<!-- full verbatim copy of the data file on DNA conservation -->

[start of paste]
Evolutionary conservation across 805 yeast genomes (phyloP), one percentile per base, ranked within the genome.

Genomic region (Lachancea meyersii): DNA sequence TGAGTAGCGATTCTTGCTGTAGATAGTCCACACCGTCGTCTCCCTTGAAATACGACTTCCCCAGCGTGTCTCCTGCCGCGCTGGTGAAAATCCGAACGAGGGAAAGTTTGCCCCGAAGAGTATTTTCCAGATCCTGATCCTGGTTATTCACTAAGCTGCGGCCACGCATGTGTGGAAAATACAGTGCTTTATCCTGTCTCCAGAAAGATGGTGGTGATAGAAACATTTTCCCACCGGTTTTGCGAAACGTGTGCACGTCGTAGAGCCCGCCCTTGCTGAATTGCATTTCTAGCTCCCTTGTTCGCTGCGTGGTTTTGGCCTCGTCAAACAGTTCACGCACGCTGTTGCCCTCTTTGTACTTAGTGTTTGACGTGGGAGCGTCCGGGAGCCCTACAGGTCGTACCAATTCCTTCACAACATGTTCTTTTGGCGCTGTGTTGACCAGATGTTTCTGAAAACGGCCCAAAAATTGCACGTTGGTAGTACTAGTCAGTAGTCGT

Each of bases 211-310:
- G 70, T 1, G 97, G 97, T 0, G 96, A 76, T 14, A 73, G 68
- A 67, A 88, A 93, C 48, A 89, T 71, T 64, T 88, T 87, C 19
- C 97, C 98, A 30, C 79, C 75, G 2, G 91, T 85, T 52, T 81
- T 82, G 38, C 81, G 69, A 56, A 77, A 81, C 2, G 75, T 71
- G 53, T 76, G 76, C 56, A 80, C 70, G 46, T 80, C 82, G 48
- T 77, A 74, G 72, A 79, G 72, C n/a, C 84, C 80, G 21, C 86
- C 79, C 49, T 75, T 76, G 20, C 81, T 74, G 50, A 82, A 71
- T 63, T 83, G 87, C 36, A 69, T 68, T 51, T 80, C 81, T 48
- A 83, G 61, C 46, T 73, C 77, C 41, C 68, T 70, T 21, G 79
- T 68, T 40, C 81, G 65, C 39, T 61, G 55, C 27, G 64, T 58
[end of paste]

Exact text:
Evolutionary conservation across 805 yeast genomes (phyloP), one percentile per base, ranked within the genome.

Genomic region (Lachancea meyersii): DNA sequence TGAGTAGCGATTCTTGCTGTAGATAGTCCACACCGTCGTCTCCCTTGAAATACGACTTCCCCAGCGTGTCTCCTGCCGCGCTGGTGAAAATCCGAACGAGGGAAAGTTTGCCCCGAAGAGTATTTTCCAGATCCTGATCCTGGTTATTCACTAAGCTGCGGCCACGCATGTGTGGAAAATACAGTGCTTTATCCTGTCTCCAGAAAGATGGTGGTGATAGAAACATTTTCCCACCGGTTTTGCGAAACGTGTGCACGTCGTAGAGCCCGCCCTTGCTGAATTGCATTTCTAGCTCCCTTGTTCGCTGCGTGGTTTTGGCCTCGTCAAACAGTTCACGCACGCTGTTGCCCTCTTTGTACTTAGTGTTTGACGTGGGAGCGTCCGGGAGCCCTACAGGTCGTACCAATTCCTTCACAACATGTTCTTTTGGCGCTGTGTTGACCAGATGTTTCTGAAAACGGCCCAAAAATTGCACGTTGGTAGTACTAGTCAGTAGTCGT

Each of bases 211-310:
- G 70, T 1, G 97, G 97, T 0, G 96, A 76, T 14, A 73, G 68
- A 67, A 88, A 93, C 48, A 89, T 71, T 64, T 88, T 87, C 19
- C 97, C 98, A 30, C 79, C 75, G 2, G 91, T 85, T 52, T 81
- T 82, G 38, C 81, G 69, A 56, A 77, A 81, C 2, G 75, T 71
- G 53, T 76, G 76, C 56, A 80, C 70, G 46, T 80, C 82, G 48
- T 77, A 74, G 72, A 79, G 72, C n/a, C 84, C 80, G 21, C 86
- C 79, C 49, T 75, T 76, G 20, C 81, T 74, G 50, A 82, A 71
- T 63, T 83, G 87, C 36, A 69, T 68, T 51, T 80, C 81, T 48
- A 83, G 61, C 46, T 73, C 77, C 41, C 68, T 70, T 21, G 79
- T 68, T 40, C 81, G 65, C 39, T 61, G 55, C 27, G 64, T 58